Drones

Study suggests drones could quadruple their range – by taking the bus

Study suggests drones could qu...
The system was computer-modelled for the cities of San Francisco and Washington, DC
The system was computer-modelled for the cities of San Francisco and Washington, DC
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The system was computer-modelled for the cities of San Francisco and Washington, DC
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The system was computer-modelled for the cities of San Francisco and Washington, DC

One of the reasons that we're still not seeing delivery drones in common use lies in the fact that they can only fly for about half an hour per battery-charge. According to a new study, though, their range could be extended if they hitched rides on top of buses.

Led by associate professors Mykel Kochenderfer and Marco Pavone, a team at Stanford University started by creating computer models in which drones were making deliveries in North San Francisco and Washington, DC. These models incorporated the existing public bus networks, with up to 200 drones per city delivering as many as 5,000 packages.

Each aircraft started out at a depot, where a package was loaded onto it. If its destination was within battery range of the depot, the drone could fly directly to and from that location. If it was farther, though, the drone flew to a bus stop where it landed on top of a bus that covered much of the distance. Once the bus reached a stop within range of the destination, the drone flew off to it.

Because there was more than one depot in each city, any one drone could either return to its originating depot, or travel on to a different one where another package was waiting for it. With this in mind, the model determined which drones should make which deliveries, and in what order. In all cases, the system was aimed at minimizing the amount of time that each delivery took.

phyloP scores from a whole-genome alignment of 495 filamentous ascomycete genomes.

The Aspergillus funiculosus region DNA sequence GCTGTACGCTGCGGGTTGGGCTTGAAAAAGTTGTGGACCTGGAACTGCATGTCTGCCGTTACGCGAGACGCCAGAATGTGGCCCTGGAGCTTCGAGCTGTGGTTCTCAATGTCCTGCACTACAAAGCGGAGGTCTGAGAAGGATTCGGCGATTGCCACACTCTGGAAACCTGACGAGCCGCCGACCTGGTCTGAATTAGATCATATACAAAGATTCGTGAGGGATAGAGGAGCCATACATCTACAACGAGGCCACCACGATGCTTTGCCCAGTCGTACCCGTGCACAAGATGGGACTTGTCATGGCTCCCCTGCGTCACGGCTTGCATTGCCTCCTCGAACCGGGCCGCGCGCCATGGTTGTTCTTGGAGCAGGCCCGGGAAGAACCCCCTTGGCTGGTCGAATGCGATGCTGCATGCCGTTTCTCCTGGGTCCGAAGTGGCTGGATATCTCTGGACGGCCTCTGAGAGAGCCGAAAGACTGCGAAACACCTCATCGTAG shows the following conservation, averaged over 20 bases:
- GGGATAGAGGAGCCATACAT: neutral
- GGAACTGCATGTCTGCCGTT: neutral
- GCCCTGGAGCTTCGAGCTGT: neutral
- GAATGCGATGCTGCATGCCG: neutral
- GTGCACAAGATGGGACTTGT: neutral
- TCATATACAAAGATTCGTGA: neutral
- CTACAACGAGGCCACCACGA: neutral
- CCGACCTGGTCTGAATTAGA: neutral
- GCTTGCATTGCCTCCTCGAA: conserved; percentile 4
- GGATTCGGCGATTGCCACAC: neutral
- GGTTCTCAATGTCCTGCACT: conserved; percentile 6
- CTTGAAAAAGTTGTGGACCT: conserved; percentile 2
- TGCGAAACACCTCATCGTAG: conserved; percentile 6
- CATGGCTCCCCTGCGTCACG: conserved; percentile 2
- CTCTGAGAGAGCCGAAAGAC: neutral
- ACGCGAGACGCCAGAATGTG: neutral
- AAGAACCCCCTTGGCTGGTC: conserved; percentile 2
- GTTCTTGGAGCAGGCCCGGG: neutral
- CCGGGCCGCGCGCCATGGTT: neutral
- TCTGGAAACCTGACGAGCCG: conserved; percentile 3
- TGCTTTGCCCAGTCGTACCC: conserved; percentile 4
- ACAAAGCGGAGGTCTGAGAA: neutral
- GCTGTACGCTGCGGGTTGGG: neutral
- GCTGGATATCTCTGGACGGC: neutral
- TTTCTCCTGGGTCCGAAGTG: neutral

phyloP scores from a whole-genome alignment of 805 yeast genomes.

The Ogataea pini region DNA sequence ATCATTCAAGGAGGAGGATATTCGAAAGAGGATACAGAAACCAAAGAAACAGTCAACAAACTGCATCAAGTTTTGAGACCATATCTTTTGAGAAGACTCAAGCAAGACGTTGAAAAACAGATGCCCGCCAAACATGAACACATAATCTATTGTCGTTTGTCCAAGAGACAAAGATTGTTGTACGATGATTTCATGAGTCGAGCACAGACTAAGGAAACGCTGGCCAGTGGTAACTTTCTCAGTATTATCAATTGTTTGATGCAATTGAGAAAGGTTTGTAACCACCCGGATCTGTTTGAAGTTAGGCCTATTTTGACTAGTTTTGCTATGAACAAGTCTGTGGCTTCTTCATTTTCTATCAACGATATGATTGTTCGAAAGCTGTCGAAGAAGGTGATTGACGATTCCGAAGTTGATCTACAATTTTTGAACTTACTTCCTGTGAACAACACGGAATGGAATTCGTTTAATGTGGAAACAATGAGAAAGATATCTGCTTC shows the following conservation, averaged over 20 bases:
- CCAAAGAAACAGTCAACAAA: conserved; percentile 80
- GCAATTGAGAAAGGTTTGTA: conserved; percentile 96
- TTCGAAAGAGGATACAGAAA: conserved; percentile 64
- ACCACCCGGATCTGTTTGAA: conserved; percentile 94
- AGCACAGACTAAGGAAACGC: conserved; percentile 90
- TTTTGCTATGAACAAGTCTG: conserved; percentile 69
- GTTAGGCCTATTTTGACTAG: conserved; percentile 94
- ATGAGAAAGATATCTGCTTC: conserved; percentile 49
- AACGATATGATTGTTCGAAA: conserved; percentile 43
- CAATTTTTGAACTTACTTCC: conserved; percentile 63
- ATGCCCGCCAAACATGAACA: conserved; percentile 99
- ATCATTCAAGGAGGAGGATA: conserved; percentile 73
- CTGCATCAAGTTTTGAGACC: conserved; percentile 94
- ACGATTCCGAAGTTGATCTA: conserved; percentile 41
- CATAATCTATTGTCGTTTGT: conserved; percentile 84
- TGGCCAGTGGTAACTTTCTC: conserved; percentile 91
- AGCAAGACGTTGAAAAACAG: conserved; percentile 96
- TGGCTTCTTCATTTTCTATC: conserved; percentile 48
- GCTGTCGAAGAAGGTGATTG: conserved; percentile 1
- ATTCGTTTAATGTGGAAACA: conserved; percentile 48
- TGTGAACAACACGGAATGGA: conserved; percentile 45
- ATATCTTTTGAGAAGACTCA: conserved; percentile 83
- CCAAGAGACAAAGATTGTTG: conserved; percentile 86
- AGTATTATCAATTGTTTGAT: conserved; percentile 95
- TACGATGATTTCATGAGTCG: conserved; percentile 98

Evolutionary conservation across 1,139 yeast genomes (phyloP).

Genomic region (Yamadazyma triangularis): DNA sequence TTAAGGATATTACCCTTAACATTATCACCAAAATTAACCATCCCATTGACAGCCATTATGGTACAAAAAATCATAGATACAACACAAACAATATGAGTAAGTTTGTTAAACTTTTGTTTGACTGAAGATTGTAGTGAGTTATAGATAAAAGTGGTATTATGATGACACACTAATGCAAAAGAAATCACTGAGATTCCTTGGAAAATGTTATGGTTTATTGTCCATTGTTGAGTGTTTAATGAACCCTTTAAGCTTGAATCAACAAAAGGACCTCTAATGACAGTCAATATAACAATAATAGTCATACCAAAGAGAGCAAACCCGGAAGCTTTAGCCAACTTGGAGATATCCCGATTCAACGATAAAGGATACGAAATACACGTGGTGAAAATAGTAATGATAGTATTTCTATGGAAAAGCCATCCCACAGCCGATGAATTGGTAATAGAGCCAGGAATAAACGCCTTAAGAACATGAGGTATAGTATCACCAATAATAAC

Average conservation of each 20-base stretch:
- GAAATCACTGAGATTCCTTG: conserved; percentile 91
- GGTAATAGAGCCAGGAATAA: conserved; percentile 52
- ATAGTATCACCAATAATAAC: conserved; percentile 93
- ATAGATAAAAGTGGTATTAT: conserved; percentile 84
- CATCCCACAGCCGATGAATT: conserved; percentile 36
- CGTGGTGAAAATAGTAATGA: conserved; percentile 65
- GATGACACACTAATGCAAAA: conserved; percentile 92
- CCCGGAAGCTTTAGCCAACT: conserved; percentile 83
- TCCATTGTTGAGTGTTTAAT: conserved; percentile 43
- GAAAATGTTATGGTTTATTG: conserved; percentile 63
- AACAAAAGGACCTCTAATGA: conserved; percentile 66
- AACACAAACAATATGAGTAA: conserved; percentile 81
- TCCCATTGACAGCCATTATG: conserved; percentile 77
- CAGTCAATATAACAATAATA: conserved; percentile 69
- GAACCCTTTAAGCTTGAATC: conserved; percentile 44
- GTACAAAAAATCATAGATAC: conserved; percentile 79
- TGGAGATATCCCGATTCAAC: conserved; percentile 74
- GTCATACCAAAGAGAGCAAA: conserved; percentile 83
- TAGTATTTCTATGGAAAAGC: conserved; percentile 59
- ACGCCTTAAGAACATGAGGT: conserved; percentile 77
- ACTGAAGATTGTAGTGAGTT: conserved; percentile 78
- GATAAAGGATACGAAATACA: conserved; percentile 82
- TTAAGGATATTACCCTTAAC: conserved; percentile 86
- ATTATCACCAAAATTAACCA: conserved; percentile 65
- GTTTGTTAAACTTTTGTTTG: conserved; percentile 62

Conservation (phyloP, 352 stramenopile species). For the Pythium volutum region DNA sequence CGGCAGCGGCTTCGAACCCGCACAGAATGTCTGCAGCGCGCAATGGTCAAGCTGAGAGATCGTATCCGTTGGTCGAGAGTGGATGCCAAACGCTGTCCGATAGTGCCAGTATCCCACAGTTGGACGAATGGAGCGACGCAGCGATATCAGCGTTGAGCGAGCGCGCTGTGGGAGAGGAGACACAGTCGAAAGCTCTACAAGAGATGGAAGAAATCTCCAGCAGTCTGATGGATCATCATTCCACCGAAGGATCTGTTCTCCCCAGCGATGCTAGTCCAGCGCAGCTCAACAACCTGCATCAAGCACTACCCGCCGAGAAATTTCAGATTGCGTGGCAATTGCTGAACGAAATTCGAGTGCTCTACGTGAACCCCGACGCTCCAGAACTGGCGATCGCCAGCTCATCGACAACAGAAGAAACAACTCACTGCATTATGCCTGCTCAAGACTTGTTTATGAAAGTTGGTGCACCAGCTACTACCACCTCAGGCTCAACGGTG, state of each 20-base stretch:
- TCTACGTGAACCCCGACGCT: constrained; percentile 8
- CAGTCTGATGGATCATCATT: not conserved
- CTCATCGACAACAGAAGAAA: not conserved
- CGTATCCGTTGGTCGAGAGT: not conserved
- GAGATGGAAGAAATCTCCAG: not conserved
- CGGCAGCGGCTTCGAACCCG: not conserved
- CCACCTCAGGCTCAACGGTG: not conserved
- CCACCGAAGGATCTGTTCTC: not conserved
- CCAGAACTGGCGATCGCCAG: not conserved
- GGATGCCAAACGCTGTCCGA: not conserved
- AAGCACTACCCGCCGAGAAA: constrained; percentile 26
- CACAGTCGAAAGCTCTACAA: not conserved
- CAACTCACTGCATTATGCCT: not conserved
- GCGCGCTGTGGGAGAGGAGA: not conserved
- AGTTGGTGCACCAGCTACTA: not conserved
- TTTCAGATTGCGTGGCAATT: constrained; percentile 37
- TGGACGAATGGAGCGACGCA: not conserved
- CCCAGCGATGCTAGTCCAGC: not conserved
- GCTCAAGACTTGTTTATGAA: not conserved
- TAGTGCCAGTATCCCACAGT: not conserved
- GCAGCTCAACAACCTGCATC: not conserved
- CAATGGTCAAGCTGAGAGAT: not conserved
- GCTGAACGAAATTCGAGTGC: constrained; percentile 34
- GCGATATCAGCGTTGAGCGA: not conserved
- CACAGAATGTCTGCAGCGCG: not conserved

As a result, the longest delivery time in North San Francisco was under an hour, while it was less than two hours in Washington. Additionally, in both cities, the drones were able to quadruple their effective flight range.

"Delivery drones are the future," says Kochenderfer. "By using ground transit judiciously, drones have the potential to provide safe, clean and cost-effective transport."

A somewhat similar system has been proposed by several companies – including Mercedes, HorseFly and Workhorse – in which delivery drones would hitch rides on top of delivery vans.

Source: Stanford University via EurekAlert

8 comments
IanL
This is an absurd, dangerous idea.

Firstly, 'hitching a ride' means the Drone has to have a means of reliably locating, landing, attaching and detaching from the Bus (presumably on the roof) without causing damage to the Bus or any surroundings such as suspended cables etc.

Secondly, no matter the siz/weight of the Drone it still impacts on the Fuel costs of the Bus owner - this may seem 'trivial' to some but think of it as your business and your fuel costs etc.

As a bus Operator there are also clear legal issues here regarding damage etc. If a Drone has landed on the roof of a vehicle (bus, Truck, Van etc) then the Height restrictions applying to the vehicle may indeed be violated. If the Dirver is not aware that a Drone has landed and attached to the roof then they have no way of knowing if they are going to cause potential damage to cabling, constructions during its journey.

If the vehicle travels under a height restriction that causes damage ot the Drone then the Drone Owner is likely to try and sue the Driver/vehicle owner. I for one would NEVER allow a Drone to 'piggyback' on my vehicle for this and many other reasons.